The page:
Photo taken last month showing the condition of the roof on a Kayenta Drive home, which has resulted in five citations over the last three years for owner Jay Stimmel. Courtesy photo
Deteriorating plywood and soffit areas on the Kayenta Drive residence belonging to Jay Stimmel as seen May 21 by Los Alamos County officials. Courtesy photo
After three years of hearings in a case involving replacement of a roof on a home on Kayenta Street in White Rock, Los Alamos Municipal Judge Alan Kirk finally seemed to have had enough during Monday’s court hearing on the matter. Homeowner Jay Stimmel is charged with having a roof in disrepair in five separate cases related to this residence.
Last August, Judge Kirk gave homeowner Stimmel until Oct. 31 to finish replacing the roof and issued him fines of $500 in each of four separate citations but suspended most of those until Oct. 31. As part of the judgment and sentencing imposed, Stimmel was required to submit to the County’s Community Development Department and Chief Building Official Michael Arellano photographic evidence and other documentation showing his progress in the replacement of his roof. The documents were to be submitted every two weeks from the date of the judgment and sentencing, with the first being due Aug. 28.
At that time, Arellano estimated that the project could have been completed in a day and a half and that the tarps being used are not rated for UV rays or appropriate for protecting the roof. He also said the roofing materials stacked on the roof at that time were a safety issue. In November, Judge Kirk held a status hearing and because the roof work had not been completed and the required updates were not given to the CDD as ordered, Stimmel was ordered to pay the suspended portions of his fines to the Court. A new notice of violation was issued to Stimmel Dec. 17 and he pleaded not guilty Jan. 8 in Court.
At Monday’s hearing, Assistant County Attorney Kevin Powers told the Court that no further work has been done on the roof and that conditions have continued to deteriorate. He said many of the tarps that were placed on the roof have shredded and have been flying into adjacent properties and public property behind Stimmel’s property.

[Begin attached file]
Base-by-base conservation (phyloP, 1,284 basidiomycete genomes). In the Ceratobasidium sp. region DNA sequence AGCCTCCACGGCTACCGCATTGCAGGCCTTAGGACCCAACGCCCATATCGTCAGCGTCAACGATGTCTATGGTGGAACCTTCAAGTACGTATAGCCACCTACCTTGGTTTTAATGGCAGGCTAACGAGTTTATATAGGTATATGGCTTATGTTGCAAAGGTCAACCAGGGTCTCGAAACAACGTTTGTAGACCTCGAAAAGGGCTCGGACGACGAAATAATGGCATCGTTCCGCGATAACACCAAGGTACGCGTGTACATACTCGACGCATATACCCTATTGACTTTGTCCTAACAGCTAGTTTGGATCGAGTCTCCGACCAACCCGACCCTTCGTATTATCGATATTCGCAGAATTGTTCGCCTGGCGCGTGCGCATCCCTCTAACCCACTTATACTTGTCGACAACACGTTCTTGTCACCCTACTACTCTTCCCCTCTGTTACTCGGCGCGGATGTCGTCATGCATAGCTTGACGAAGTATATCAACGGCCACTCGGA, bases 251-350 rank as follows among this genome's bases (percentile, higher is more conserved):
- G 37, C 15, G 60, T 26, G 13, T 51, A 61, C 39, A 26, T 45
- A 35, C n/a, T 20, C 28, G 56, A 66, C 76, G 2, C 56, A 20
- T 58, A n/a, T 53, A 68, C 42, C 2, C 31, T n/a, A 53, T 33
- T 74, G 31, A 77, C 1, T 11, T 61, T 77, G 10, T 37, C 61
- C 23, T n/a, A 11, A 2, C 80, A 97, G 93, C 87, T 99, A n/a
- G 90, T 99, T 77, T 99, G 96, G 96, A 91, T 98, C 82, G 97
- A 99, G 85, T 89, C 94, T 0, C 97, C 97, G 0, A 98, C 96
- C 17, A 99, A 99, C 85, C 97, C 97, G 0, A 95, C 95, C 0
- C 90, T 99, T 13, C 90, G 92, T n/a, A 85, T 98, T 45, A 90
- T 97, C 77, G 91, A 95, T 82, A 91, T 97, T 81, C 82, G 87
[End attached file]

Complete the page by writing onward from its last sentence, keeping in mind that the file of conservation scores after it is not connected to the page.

Stimmel told the Court he has been unable to work under the most recent permit he was issued because he County has refused to extend it and he believed it could be extended for two years. He claimed the tarps on the roof were kept in good repair until February when he had knee replacement surgery and that when he recovers he will be back on the roof.
Code enforcement officers Larry Valdez and Michael Marquez testified on behalf of the County as well as Stimmel’s neighbor Madeline Boyd who complained of the condition of the house and that it is affecting property values in the neighborhood. Boyd said it needed to be resolved “both for the practical standpoint and for the cost”.
Powers told the Court that this is an ongoing violation and that more cases are forthcoming because “nothing has been done” in the current case.
“We have neighbors trying to do the right thing and this just continues, continues, continues,” he said. “With a home comes responsibilities. Mr. Stimmel is not maintaining his home in a proper way in accordance with County standards, the building code and code enforcement.”
Stimmel told the Court that nobody wants the house done more than he does. He said his medical bills are atrocious and that it is unfortunate that his medical expenses started escalating before the start of the roof issue. He said all he is asking is that the County extend the permit, which he said they have chosen not to do, so that he can move on and get back to work on the house. He said he feels bad that due to knee surgery he couldn’t get up on the roof and that his neighbors had to “put up with this”.
Powers responded saying no proof of any medical issues had been entered into evidence by Stimmel.
“Time after time, effort after effort, we have subpoenaed witnesses, we’ve been here for trial. He’s had tons of time. He has simply given no cooperation to anyone other than himself and we have all borne his responsibility during this time,” he said.
Powers said the Court has given Stimmel adequate opportunity and chance, that in the previous cases the permits were extended and nothing at all had happened.